Iraq’s official High Commission for Human Rights has urged the Iraqi government to sue a US-led coalition operating in the Arab country over the death of civilians in the northern city of Mosul.
Wahda al-Jumaili, a member of the parliament-affiliated commission, said US-led airstrikes had destroyed “numerous buildings in western Mosul — residential and commercial,” and that “nearly 2,000 bodies” had been recovered from under the rubble.
She said that more bodies were expected to be found.
“We are therefore calling on Iraqi prosecution authorities to file an official lawsuit against coalition commanders for these violations of humanitarian law and a failure to discriminate between Daesh criminals and civilians,” she said.
Jumaili also urged Prime Minister Haider al-Abadi to launch an investigation “to determine who is responsible for the loss of innocent lives” in Mosul.
In July, Iraqi forces liberated the city of Mosul, the provincial capital of in Nineveh, from the control of the Takfiri Daesh terrorists.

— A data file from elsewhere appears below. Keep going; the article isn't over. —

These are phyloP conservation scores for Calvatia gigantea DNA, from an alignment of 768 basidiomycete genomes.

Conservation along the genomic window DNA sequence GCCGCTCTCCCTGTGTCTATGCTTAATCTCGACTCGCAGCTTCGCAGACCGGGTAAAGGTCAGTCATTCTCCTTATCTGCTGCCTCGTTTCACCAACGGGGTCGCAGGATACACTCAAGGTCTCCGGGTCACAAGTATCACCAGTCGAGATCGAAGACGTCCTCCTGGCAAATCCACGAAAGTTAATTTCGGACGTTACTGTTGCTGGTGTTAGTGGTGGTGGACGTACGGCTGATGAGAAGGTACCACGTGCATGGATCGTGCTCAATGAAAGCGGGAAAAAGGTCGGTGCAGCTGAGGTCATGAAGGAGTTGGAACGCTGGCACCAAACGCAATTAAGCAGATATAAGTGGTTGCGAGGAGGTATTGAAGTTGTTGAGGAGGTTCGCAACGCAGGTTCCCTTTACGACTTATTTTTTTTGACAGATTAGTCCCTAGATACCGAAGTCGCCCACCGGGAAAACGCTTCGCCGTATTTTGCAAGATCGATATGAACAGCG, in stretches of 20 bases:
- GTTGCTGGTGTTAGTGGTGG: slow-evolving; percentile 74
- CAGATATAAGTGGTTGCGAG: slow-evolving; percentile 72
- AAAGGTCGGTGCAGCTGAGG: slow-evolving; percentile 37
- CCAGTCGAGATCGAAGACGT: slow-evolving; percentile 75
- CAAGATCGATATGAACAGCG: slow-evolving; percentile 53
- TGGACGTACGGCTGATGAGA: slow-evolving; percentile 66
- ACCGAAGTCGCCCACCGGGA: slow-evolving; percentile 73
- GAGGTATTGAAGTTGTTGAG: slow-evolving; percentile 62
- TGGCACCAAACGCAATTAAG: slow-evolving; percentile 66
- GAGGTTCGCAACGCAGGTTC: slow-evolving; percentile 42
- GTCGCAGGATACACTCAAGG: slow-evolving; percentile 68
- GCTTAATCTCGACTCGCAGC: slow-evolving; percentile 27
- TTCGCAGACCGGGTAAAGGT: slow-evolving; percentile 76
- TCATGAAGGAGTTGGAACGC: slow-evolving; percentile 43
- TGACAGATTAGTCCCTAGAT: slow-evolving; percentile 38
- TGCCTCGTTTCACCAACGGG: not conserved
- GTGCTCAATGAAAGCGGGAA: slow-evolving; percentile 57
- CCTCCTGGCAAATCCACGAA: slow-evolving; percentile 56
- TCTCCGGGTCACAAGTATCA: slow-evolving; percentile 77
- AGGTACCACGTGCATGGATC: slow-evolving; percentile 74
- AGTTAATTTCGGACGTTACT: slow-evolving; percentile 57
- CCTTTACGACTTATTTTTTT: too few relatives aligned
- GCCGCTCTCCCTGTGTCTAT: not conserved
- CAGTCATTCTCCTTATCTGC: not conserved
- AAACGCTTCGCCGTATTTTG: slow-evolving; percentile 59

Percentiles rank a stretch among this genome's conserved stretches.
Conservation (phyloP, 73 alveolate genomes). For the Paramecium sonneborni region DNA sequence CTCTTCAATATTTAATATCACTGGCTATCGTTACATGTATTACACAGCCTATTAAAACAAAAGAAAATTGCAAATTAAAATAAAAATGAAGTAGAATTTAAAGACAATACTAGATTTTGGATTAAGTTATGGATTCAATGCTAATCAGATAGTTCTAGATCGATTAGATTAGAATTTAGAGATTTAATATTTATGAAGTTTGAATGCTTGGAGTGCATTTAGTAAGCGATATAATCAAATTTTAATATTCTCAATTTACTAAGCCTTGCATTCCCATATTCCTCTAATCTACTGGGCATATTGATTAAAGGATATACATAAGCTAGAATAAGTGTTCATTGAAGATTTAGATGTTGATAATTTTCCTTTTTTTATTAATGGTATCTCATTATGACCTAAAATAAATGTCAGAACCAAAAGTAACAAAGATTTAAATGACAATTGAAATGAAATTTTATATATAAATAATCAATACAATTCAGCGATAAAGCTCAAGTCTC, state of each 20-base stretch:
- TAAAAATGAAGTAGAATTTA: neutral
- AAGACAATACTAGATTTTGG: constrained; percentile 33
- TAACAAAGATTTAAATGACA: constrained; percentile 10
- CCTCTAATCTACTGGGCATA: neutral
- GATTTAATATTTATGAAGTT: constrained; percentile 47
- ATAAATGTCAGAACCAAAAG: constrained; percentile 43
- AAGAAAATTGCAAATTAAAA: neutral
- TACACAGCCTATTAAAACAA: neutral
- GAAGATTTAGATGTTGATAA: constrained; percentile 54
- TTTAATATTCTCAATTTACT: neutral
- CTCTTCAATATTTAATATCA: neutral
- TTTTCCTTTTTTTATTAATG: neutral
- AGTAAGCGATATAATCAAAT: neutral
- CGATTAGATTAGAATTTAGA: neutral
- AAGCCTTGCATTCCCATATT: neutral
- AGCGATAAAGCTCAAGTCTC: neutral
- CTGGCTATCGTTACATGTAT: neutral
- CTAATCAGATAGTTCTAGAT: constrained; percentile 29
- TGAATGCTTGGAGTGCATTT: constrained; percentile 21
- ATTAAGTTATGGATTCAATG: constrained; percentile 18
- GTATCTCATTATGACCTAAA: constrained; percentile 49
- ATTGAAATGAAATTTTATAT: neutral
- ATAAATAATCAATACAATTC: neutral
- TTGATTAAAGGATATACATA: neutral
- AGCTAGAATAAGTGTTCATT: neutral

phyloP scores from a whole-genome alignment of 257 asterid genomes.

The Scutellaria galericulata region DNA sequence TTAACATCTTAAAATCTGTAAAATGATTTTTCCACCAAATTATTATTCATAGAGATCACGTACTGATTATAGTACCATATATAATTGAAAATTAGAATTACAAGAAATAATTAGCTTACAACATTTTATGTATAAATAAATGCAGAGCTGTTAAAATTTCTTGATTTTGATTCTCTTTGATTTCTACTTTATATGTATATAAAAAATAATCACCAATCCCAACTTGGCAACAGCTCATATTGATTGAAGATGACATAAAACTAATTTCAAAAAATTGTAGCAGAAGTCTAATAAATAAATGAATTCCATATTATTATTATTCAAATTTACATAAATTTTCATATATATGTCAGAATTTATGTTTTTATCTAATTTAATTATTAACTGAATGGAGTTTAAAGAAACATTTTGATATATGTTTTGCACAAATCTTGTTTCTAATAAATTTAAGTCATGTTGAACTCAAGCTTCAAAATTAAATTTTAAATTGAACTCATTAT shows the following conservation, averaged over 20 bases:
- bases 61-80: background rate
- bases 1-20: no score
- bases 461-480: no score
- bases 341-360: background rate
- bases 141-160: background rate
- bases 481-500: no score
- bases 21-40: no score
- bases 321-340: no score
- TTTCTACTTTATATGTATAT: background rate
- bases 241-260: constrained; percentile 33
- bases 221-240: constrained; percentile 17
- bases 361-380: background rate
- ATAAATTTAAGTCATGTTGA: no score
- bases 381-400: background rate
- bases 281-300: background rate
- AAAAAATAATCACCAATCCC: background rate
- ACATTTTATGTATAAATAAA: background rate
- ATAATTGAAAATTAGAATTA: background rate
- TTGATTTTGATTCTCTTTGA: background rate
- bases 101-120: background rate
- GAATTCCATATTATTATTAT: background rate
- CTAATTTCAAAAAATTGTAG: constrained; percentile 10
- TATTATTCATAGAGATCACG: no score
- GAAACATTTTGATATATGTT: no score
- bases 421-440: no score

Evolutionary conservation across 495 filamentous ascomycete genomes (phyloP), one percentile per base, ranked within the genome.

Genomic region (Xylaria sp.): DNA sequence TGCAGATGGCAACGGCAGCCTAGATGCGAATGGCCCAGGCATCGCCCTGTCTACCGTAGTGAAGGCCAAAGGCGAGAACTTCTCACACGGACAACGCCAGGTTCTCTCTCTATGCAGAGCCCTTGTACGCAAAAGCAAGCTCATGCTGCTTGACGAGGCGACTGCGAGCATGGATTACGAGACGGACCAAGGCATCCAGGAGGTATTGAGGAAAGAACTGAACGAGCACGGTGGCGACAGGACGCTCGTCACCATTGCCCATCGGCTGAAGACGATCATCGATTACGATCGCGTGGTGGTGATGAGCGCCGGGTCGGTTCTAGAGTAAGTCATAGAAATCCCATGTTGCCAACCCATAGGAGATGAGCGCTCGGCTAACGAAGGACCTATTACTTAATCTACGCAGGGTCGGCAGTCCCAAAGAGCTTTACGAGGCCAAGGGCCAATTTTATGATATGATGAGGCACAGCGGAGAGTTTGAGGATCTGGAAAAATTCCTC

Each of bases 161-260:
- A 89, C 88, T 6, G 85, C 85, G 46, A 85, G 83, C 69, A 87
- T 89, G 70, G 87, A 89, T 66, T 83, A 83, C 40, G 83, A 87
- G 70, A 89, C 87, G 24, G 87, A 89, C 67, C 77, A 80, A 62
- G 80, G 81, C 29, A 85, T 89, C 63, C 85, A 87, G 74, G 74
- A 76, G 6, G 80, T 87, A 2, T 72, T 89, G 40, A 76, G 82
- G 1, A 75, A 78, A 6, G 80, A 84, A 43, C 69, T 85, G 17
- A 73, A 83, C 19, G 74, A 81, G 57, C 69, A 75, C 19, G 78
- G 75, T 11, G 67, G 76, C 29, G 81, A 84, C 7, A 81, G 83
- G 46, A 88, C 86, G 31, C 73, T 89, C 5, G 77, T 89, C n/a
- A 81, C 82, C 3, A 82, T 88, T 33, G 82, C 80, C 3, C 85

Separately, Hussam Eddin al-Abbar, a member of the provincial council of Nineveh, said that the coalition’s fierce airstrikes had caused “widespread destruction” in the district of Old City in western Mosul in particular.
‘2,650 bodies recovered from Mosul so far’
Health officials in Nineveh said on Monday that 2,650 bodies had been recovered from Mosul since the city’s liberation two months ago.
“Local medical facilities have received some 2,650 bodies,” Laith Hababah, head of the Nineveh Health Department, said.
He said most of the bodies had been pulled from the rubble of destroyed buildings in the Old City district.
The United States and its allies launched a campaign of airstrikes against what they say are Daesh positions in August 2014 after the terrorist group overran parts of Iraq’s north and west, including Mosul.
The military alliance has repeatedly been accused of targeting and killing civilians. It has also been largely incapable of fulfilling its declared aim of destroying the Daesh Takfiri terrorist group.